Price of Electricity

The energy authority has continued with the policy launched in the year 2003 whereby the WEM (Wholesale Electricity Market) spot price is determined according to the available power generating units’ CVP (Costo Variable de Producción or Variable Production Cost) with natural gas, even if these units are not generating electricity with such fuel (Resolution No. 240/03 of the SE (former Secretariat of Energy)). The additional cost for the consumption of liquid fuels is recognized outside the specified market price as a temporary dispatch surcharge. Furthermore, pursuant to Resolution No. 25/18 of the SGE (former Government Secretariat of Energy), the WEM bears the costs of imported gas as from October 1, 2018.

As regards the remuneration for legacy generation capacity, the remuneration scheme established by the Resolution No. 19/17 of the SEE (Secretariat of Electric Energy) remained in force until February 28, 2019, from March 1, 2019 to January 31, 2020 the Resolution No. 1/19 of the SRRYME (Secretariat of Renewable Resources and Electricity Market) was in effect, and, as from February 1, 2020, SE Res. No. 31/20 is in effect.

Until October 2019, the approved average monthly spot price for energy was AR$480/MWh, which is the maximum price stipulated pursuant to SEE Provision No. 97/18. As from November 2019, this price increased to AR$720/MWh pursuant to SEE Provision No. 38/19.

On the other hand, the following chart shows the average monthly price that all electricity system users should pay so that the power grid would not run into a deficit. This cost includes not only the energy price, but also the power capacity fee, the generation cost, fuels such as natural gas, fuel oil or gas oil, and other minor items.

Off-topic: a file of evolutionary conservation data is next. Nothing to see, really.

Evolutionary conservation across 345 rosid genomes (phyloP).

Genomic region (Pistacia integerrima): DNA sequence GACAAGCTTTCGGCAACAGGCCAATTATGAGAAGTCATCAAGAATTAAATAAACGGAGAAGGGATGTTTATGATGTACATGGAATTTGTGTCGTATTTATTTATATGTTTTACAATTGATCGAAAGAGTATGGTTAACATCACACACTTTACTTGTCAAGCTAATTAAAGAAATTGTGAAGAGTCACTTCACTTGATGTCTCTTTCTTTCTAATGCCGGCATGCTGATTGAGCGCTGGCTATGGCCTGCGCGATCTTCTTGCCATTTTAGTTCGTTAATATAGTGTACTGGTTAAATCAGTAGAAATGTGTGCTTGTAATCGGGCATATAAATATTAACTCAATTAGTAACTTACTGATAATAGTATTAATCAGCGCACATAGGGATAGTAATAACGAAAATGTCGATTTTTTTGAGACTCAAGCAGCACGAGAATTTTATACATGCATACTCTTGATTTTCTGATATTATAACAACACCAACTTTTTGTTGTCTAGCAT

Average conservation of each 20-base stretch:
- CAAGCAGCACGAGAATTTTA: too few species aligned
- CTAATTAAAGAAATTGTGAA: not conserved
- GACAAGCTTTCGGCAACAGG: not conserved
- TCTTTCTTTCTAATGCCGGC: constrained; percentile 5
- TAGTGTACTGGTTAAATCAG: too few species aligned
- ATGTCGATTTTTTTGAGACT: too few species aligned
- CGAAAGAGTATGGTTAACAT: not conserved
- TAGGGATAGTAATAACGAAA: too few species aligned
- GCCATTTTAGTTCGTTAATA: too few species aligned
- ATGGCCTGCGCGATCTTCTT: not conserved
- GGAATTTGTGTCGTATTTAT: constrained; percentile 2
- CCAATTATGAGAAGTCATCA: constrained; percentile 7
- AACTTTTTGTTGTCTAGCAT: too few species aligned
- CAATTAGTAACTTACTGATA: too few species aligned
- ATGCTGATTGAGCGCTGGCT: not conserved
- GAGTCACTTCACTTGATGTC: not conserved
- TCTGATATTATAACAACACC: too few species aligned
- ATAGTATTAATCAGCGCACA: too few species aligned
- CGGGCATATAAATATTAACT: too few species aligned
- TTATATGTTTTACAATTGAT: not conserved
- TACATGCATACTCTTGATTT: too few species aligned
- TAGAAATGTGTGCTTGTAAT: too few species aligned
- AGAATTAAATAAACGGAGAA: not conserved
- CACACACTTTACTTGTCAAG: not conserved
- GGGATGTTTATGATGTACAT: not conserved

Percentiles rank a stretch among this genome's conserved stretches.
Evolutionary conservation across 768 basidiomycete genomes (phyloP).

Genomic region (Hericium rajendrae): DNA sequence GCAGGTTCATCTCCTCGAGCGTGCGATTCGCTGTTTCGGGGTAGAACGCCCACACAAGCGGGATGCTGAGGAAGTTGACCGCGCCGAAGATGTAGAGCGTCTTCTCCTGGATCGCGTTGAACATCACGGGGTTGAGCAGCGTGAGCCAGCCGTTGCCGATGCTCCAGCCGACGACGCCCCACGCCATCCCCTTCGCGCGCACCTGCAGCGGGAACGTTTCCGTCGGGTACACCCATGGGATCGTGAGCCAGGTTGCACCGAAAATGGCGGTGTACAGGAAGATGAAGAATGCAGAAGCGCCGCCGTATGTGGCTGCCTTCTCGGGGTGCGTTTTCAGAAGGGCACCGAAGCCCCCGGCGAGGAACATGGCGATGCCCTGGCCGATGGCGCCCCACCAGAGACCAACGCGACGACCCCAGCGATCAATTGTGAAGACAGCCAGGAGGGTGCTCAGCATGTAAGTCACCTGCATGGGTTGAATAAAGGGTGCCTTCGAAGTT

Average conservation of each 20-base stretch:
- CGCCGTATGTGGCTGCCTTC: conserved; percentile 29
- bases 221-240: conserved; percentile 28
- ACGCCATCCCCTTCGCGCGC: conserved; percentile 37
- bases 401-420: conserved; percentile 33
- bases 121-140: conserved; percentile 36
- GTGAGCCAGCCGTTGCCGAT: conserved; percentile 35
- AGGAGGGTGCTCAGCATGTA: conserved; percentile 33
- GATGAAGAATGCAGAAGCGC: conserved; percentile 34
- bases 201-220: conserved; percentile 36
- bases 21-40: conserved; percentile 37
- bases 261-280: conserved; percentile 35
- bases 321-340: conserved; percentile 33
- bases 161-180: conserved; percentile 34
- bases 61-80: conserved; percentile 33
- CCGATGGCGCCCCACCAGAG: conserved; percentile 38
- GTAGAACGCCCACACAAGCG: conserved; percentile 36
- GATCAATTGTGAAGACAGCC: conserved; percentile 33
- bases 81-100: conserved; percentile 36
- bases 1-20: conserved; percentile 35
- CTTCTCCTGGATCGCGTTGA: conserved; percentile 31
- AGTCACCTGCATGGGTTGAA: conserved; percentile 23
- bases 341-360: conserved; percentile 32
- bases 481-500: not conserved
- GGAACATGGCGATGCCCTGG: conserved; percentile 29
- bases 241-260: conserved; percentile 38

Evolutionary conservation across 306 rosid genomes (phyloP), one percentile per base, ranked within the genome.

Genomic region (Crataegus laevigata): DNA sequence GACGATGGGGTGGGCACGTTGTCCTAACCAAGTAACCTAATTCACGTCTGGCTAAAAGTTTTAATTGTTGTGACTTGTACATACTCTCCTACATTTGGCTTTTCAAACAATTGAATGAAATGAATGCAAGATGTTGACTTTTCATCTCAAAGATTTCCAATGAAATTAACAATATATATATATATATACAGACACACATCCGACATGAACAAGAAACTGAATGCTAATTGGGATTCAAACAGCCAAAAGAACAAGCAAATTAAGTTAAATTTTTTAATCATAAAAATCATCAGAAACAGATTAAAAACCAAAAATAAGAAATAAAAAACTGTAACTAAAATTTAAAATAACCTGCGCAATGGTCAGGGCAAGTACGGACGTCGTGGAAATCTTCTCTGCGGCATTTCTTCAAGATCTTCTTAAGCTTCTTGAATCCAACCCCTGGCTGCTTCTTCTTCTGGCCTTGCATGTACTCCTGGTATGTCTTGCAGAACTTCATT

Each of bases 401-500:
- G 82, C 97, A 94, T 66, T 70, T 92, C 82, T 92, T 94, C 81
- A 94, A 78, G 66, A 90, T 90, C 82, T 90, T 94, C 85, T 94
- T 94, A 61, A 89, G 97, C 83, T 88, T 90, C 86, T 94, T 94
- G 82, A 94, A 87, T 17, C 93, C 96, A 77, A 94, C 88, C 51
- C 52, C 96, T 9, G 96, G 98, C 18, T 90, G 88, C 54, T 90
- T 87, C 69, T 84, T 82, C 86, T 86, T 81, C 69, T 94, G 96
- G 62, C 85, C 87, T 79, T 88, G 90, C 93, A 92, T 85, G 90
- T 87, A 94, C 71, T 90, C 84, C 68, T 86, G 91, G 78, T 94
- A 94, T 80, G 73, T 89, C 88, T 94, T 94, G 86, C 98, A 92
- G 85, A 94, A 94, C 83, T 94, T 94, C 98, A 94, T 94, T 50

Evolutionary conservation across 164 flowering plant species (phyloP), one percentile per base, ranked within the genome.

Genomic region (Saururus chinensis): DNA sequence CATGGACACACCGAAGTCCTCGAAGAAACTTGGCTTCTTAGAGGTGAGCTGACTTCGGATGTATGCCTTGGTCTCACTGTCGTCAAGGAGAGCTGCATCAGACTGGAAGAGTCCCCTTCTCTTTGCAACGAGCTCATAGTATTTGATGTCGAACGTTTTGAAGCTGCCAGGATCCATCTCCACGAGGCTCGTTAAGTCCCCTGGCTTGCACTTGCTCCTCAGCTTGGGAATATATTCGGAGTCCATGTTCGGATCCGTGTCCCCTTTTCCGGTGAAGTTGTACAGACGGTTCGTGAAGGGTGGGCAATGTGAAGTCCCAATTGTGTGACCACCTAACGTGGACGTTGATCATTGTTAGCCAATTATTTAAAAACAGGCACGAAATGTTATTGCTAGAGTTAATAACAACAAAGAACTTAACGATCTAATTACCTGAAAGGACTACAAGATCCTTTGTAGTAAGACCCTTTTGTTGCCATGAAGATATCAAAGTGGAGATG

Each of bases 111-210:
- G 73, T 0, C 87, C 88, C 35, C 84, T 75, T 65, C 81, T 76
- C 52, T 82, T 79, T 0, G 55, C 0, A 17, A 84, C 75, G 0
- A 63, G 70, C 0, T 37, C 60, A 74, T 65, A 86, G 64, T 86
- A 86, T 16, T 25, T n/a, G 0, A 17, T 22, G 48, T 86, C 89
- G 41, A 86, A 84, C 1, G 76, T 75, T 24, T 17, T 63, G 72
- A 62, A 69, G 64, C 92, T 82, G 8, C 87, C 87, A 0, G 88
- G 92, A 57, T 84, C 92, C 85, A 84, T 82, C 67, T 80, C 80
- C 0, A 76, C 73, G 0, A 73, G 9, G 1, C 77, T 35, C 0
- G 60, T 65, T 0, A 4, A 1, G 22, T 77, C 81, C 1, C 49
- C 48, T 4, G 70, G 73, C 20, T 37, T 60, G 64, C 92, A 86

Note: Average monthly monomic price in US$/MWh. Source: CAMMESA.


Fuel Supply

Regarding fuel supply for power generation, during 2019 SGE Resolution No. 70/18 issued in November 2018 remained in force, which empowered thermal plants to self-procure fuel for power generation. For those not exercising such option, CAMMESA (Compañía Administradora del Mercado Mayorista Eléctrico or the Argentine Wholesale Electricity Market Clearing Company) remained in charge of the fuel’s operating and commercial management. For its instrumentation, maximum prices of natural gas within the PIST (Transportation System Entry Point) for power plants to be traded within the WEM, established by Resolution No. 46/18 of the MinEn (former Ministry of Energy) and SGE Notes No. 66680075/18 and 07973690/19, were observed.

Moreover, in case the generator has opted to supply its own fuel for generation and such fuel is not available at the time of dispatch, the calculation of the power capacity availability is reduced to 50% of its actual availability. Similarly, it loses its dispatch order, and in case the OED (Agency in Charge of Dispatch or Organismo Encargado del Despacho) assigns it fuel for generation, only the Generated Energy will be remunerated at 50% of the approved non-fuel variable costs.

However, pursuant to Resolution No. 12/19 of the MDP (Ministry of Productive Development), fuel supply was again centralized in CAMMESA as from December 30, 2019 (except for fuel supply for generators under Energía Plus).

As regards fuel consumption, in 2019 the country continued purchasing LNG (liquefied natural gas) and its re-gasification, as well as natural gas from the Republic of Bolivia. However, the natural gas supply remained insufficient to meet power generation needs and, therefore, liquid fuels (fuel oil and gas oil) continued to be resorted to in order to meet the demand, although in volumes significantly lower than in 2018.

Natural gas consumption for power generation recorded a 5% decrease in 2019 compared to the previous year (17.2 million dam3 (cubic decameters)). Fuel oil consumption was 67% lower than in 2018, totaling 0.2 million ton. Moreover, gas oil and mineral coal consumption also experienced a 54% and 66% decrease, respectively, compared to 2018.